When you get a text translated, do you care if the readers can understand it?
If not, then you can happily save money by finding the cheapest translator possible, and you can save time by not reading the rest of this article. But, of course, if you are going to communicate a message, then you want to put it across effectively.
What does that mean in practice? Continue reading
English is the lingua franca of the world, and many people have studied it and can speak it quite well. But there is a world of difference between that and being able to write clear, correct, incisive English copy for a company website. Here is a real example (with the names changed to protect the innocent) of part of a travel-marketing text written by a non-native speaker to show what a professional edit can do. Continue reading
It takes many ingredients to make a place hospitable, and it depends not only on the tourist industry – ordinary people and individual traders can have a real impact on a destination’s image.
As an example from my own experience, a few days ago, my wife and I visited Fumone, a delightful little mediaeval town in Lazio. Continue reading
When writing to promote a travel destination, we need to bring it to life in the potential tourist’s mind. When people plan their holidays, they have a vast choice of places to explore, each beautifully presented with words crafted to appeal to foreign visitors in their language.
So Italy cannot afford to do otherwise. Continue reading
When people go on holiday, they want something different, a fresh contrast with their everyday lives – to encounter things that don’t exist in their own country, like new ways of eating and new foods.
If you run a hotel, a restaurant or a gourmet food business, for instance, one of the challenges you face is how to fully convey such delights to foreign visitors and customers. English holidaymakers have heard of spaghetti, Chianti and mozzarella, of course, but do they know about orecchiette, Negroamaro or paranza?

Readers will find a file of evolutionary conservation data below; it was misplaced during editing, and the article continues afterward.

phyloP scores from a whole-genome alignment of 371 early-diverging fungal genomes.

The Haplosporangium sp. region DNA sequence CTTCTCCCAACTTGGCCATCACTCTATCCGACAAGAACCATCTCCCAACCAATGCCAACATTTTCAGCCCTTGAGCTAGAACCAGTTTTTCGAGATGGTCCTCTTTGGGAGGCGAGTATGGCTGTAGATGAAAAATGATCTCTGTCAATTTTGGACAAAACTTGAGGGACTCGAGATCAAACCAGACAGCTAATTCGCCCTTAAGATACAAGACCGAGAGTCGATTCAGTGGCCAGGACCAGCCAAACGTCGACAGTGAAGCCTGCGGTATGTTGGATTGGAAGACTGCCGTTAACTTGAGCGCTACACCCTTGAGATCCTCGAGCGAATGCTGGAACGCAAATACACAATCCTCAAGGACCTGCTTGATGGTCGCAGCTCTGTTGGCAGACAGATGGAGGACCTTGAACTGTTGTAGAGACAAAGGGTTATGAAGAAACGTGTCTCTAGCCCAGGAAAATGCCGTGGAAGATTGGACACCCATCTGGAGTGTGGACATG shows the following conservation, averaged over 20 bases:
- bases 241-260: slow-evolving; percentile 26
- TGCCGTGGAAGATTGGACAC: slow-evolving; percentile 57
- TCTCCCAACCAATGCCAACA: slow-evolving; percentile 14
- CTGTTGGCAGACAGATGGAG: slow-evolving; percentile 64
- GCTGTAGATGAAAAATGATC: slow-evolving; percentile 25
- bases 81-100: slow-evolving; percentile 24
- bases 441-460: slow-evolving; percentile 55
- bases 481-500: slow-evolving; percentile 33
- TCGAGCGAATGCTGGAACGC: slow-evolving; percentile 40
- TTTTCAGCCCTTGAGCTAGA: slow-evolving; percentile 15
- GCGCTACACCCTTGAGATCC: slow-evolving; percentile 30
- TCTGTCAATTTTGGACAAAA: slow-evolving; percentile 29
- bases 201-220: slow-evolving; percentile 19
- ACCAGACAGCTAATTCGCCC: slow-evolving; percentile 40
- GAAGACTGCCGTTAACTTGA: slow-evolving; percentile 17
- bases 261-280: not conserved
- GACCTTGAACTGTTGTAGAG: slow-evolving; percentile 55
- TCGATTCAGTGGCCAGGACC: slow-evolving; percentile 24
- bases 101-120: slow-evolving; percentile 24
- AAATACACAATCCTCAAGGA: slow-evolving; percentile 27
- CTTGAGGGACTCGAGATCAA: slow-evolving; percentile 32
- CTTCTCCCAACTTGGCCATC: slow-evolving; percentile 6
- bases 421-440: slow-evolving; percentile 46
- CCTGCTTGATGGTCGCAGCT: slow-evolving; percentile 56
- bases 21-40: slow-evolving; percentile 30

There are many issues to bear in mind.
If you haven’t commissioned a translation before, here is what to expect.
How much time should I allow?
A translation typically takes about 1 day for every 2,000 words. However, as I have many other clients, I am not always immediately available, although I can usually start work within a couple of days. So, to translate a 5,000-word text, it’s best to allow up to a week, although I can probably get a 500-word press release back to you in a day or two. But some periods are busier than others, so it’s always wise to contact me as soon as you can.
When you hire a translator, here’s how to get the best value from them.
- Provide the pictures. If your text for translation has images, pass them on. Some words can be impossible to translate if you don’t know what you are looking at – e.g. is a “porticato” a portico, a porch or an arcade? Armed with the visuals, your translator can produce a more accurate, appropriate translation for you.
- Continue reading
If you look around the web at the marketing materials that some Italian tourism businesses use, you can find a sea of bad translations.
Presumably, none of those companies intended to use a poor translation, but that’s what they ended up with. Perhaps the texts were put together by the cheapest translator they could find, or a friend or relative who knew some English. Or even Google Translate.
What is the problem with that?